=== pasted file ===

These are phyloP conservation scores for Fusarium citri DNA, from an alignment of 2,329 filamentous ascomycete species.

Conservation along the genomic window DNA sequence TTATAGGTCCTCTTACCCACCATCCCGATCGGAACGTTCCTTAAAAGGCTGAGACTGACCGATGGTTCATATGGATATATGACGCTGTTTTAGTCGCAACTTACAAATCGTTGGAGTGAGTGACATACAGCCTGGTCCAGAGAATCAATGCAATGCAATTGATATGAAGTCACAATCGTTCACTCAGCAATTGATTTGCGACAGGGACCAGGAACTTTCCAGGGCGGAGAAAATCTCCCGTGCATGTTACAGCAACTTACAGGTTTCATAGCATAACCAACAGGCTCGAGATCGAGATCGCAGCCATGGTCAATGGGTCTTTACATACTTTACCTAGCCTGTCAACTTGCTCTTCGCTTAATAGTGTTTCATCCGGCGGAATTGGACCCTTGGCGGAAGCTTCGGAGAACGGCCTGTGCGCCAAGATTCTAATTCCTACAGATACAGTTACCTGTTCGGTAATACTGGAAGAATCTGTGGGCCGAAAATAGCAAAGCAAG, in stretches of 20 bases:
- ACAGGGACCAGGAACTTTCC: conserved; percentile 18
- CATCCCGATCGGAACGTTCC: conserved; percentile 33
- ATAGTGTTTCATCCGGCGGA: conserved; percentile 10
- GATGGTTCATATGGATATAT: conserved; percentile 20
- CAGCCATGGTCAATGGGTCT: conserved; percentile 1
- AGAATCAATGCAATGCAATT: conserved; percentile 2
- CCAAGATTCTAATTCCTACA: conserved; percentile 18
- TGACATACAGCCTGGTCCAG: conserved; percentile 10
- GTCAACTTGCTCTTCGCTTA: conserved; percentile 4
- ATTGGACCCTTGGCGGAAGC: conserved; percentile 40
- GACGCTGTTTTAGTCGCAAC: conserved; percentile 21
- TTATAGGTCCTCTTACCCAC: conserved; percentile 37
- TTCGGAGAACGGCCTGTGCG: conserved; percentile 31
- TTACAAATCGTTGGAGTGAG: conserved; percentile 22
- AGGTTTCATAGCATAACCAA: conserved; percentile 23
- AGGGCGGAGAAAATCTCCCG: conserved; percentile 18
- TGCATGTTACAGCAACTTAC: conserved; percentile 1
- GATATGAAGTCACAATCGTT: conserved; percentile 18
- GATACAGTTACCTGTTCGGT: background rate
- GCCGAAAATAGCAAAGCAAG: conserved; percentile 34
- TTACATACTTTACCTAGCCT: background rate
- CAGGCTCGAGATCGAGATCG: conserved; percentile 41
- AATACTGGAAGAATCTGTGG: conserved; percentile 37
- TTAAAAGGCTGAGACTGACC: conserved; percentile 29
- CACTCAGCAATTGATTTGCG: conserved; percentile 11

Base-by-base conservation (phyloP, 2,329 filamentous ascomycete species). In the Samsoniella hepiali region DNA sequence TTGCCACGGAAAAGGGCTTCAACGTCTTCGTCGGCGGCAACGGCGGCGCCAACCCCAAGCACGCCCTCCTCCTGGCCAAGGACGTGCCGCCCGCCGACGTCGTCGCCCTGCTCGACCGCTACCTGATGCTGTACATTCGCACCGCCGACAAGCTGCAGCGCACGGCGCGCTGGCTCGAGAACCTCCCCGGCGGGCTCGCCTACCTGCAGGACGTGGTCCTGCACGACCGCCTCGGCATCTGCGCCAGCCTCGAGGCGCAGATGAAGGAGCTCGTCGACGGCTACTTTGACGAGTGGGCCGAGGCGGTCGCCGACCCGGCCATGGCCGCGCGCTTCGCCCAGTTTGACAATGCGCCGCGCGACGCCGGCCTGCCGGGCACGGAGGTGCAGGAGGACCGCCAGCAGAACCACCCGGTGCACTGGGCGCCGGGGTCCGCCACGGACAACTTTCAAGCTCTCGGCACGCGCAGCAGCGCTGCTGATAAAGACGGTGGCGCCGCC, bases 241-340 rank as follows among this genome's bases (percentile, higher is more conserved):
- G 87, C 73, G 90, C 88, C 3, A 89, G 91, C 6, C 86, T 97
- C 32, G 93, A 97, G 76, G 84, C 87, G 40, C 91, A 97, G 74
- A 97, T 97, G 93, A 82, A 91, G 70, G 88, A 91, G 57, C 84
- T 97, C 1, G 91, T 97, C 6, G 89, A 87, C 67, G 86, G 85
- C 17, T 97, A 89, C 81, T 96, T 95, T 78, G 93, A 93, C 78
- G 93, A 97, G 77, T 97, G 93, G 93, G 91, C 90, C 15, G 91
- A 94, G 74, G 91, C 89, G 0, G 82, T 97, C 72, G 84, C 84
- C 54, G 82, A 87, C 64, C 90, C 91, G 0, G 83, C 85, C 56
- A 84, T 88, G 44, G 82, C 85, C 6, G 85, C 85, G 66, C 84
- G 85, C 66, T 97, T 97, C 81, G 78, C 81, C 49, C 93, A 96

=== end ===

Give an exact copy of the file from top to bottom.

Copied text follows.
These are phyloP conservation scores for Fusarium citri DNA, from an alignment of 2,329 filamentous ascomycete species.

Conservation along the genomic window DNA sequence TTATAGGTCCTCTTACCCACCATCCCGATCGGAACGTTCCTTAAAAGGCTGAGACTGACCGATGGTTCATATGGATATATGACGCTGTTTTAGTCGCAACTTACAAATCGTTGGAGTGAGTGACATACAGCCTGGTCCAGAGAATCAATGCAATGCAATTGATATGAAGTCACAATCGTTCACTCAGCAATTGATTTGCGACAGGGACCAGGAACTTTCCAGGGCGGAGAAAATCTCCCGTGCATGTTACAGCAACTTACAGGTTTCATAGCATAACCAACAGGCTCGAGATCGAGATCGCAGCCATGGTCAATGGGTCTTTACATACTTTACCTAGCCTGTCAACTTGCTCTTCGCTTAATAGTGTTTCATCCGGCGGAATTGGACCCTTGGCGGAAGCTTCGGAGAACGGCCTGTGCGCCAAGATTCTAATTCCTACAGATACAGTTACCTGTTCGGTAATACTGGAAGAATCTGTGGGCCGAAAATAGCAAAGCAAG, in stretches of 20 bases:
- ACAGGGACCAGGAACTTTCC: conserved; percentile 18
- CATCCCGATCGGAACGTTCC: conserved; percentile 33
- ATAGTGTTTCATCCGGCGGA: conserved; percentile 10
- GATGGTTCATATGGATATAT: conserved; percentile 20
- CAGCCATGGTCAATGGGTCT: conserved; percentile 1
- AGAATCAATGCAATGCAATT: conserved; percentile 2
- CCAAGATTCTAATTCCTACA: conserved; percentile 18
- TGACATACAGCCTGGTCCAG: conserved; percentile 10
- GTCAACTTGCTCTTCGCTTA: conserved; percentile 4
- ATTGGACCCTTGGCGGAAGC: conserved; percentile 40
- GACGCTGTTTTAGTCGCAAC: conserved; percentile 21
- TTATAGGTCCTCTTACCCAC: conserved; percentile 37
- TTCGGAGAACGGCCTGTGCG: conserved; percentile 31
- TTACAAATCGTTGGAGTGAG: conserved; percentile 22
- AGGTTTCATAGCATAACCAA: conserved; percentile 23
- AGGGCGGAGAAAATCTCCCG: conserved; percentile 18
- TGCATGTTACAGCAACTTAC: conserved; percentile 1
- GATATGAAGTCACAATCGTT: conserved; percentile 18
- GATACAGTTACCTGTTCGGT: background rate
- GCCGAAAATAGCAAAGCAAG: conserved; percentile 34
- TTACATACTTTACCTAGCCT: background rate
- CAGGCTCGAGATCGAGATCG: conserved; percentile 41
- AATACTGGAAGAATCTGTGG: conserved; percentile 37
- TTAAAAGGCTGAGACTGACC: conserved; percentile 29
- CACTCAGCAATTGATTTGCG: conserved; percentile 11

Base-by-base conservation (phyloP, 2,329 filamentous ascomycete species). In the Samsoniella hepiali region DNA sequence TTGCCACGGAAAAGGGCTTCAACGTCTTCGTCGGCGGCAACGGCGGCGCCAACCCCAAGCACGCCCTCCTCCTGGCCAAGGACGTGCCGCCCGCCGACGTCGTCGCCCTGCTCGACCGCTACCTGATGCTGTACATTCGCACCGCCGACAAGCTGCAGCGCACGGCGCGCTGGCTCGAGAACCTCCCCGGCGGGCTCGCCTACCTGCAGGACGTGGTCCTGCACGACCGCCTCGGCATCTGCGCCAGCCTCGAGGCGCAGATGAAGGAGCTCGTCGACGGCTACTTTGACGAGTGGGCCGAGGCGGTCGCCGACCCGGCCATGGCCGCGCGCTTCGCCCAGTTTGACAATGCGCCGCGCGACGCCGGCCTGCCGGGCACGGAGGTGCAGGAGGACCGCCAGCAGAACCACCCGGTGCACTGGGCGCCGGGGTCCGCCACGGACAACTTTCAAGCTCTCGGCACGCGCAGCAGCGCTGCTGATAAAGACGGTGGCGCCGCC, bases 241-340 rank as follows among this genome's bases (percentile, higher is more conserved):
- G 87, C 73, G 90, C 88, C 3, A 89, G 91, C 6, C 86, T 97
- C 32, G 93, A 97, G 76, G 84, C 87, G 40, C 91, A 97, G 74
- A 97, T 97, G 93, A 82, A 91, G 70, G 88, A 91, G 57, C 84
- T 97, C 1, G 91, T 97, C 6, G 89, A 87, C 67, G 86, G 85
- C 17, T 97, A 89, C 81, T 96, T 95, T 78, G 93, A 93, C 78
- G 93, A 97, G 77, T 97, G 93, G 93, G 91, C 90, C 15, G 91
- A 94, G 74, G 91, C 89, G 0, G 82, T 97, C 72, G 84, C 84
- C 54, G 82, A 87, C 64, C 90, C 91, G 0, G 83, C 85, C 56
- A 84, T 88, G 44, G 82, C 85, C 6, G 85, C 85, G 66, C 84
- G 85, C 66, T 97, T 97, C 81, G 78, C 81, C 49, C 93, A 96